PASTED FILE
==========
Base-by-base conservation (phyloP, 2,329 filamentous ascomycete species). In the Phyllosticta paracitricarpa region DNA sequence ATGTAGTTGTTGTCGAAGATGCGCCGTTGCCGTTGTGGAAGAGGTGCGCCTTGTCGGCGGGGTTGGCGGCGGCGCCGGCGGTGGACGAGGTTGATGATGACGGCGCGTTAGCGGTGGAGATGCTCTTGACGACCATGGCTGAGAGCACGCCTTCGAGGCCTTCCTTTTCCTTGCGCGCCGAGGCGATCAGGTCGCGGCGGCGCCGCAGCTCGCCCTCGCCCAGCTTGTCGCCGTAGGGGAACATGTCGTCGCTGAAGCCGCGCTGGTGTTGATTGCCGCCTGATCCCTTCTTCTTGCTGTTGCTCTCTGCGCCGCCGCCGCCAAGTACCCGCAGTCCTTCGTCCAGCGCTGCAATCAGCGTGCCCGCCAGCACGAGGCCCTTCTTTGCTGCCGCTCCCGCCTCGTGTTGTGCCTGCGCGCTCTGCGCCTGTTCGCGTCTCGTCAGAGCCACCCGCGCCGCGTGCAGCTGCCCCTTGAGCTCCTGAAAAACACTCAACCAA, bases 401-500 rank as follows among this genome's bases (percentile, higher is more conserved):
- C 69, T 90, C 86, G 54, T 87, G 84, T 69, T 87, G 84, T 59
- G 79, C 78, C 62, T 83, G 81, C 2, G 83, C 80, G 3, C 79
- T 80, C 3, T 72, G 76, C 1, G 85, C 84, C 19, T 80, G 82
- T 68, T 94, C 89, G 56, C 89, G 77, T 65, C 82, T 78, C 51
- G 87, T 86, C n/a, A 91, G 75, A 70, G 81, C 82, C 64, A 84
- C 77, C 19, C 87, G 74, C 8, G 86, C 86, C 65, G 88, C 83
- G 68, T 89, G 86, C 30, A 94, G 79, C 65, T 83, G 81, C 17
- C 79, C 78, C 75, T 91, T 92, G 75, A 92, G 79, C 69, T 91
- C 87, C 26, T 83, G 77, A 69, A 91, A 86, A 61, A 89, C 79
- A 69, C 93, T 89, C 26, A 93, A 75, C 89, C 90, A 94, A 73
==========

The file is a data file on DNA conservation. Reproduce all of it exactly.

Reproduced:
Base-by-base conservation (phyloP, 2,329 filamentous ascomycete species). In the Phyllosticta paracitricarpa region DNA sequence ATGTAGTTGTTGTCGAAGATGCGCCGTTGCCGTTGTGGAAGAGGTGCGCCTTGTCGGCGGGGTTGGCGGCGGCGCCGGCGGTGGACGAGGTTGATGATGACGGCGCGTTAGCGGTGGAGATGCTCTTGACGACCATGGCTGAGAGCACGCCTTCGAGGCCTTCCTTTTCCTTGCGCGCCGAGGCGATCAGGTCGCGGCGGCGCCGCAGCTCGCCCTCGCCCAGCTTGTCGCCGTAGGGGAACATGTCGTCGCTGAAGCCGCGCTGGTGTTGATTGCCGCCTGATCCCTTCTTCTTGCTGTTGCTCTCTGCGCCGCCGCCGCCAAGTACCCGCAGTCCTTCGTCCAGCGCTGCAATCAGCGTGCCCGCCAGCACGAGGCCCTTCTTTGCTGCCGCTCCCGCCTCGTGTTGTGCCTGCGCGCTCTGCGCCTGTTCGCGTCTCGTCAGAGCCACCCGCGCCGCGTGCAGCTGCCCCTTGAGCTCCTGAAAAACACTCAACCAA, bases 401-500 rank as follows among this genome's bases (percentile, higher is more conserved):
- C 69, T 90, C 86, G 54, T 87, G 84, T 69, T 87, G 84, T 59
- G 79, C 78, C 62, T 83, G 81, C 2, G 83, C 80, G 3, C 79
- T 80, C 3, T 72, G 76, C 1, G 85, C 84, C 19, T 80, G 82
- T 68, T 94, C 89, G 56, C 89, G 77, T 65, C 82, T 78, C 51
- G 87, T 86, C n/a, A 91, G 75, A 70, G 81, C 82, C 64, A 84
- C 77, C 19, C 87, G 74, C 8, G 86, C 86, C 65, G 88, C 83
- G 68, T 89, G 86, C 30, A 94, G 79, C 65, T 83, G 81, C 17
- C 79, C 78, C 75, T 91, T 92, G 75, A 92, G 79, C 69, T 91
- C 87, C 26, T 83, G 77, A 69, A 91, A 86, A 61, A 89, C 79
- A 69, C 93, T 89, C 26, A 93, A 75, C 89, C 90, A 94, A 73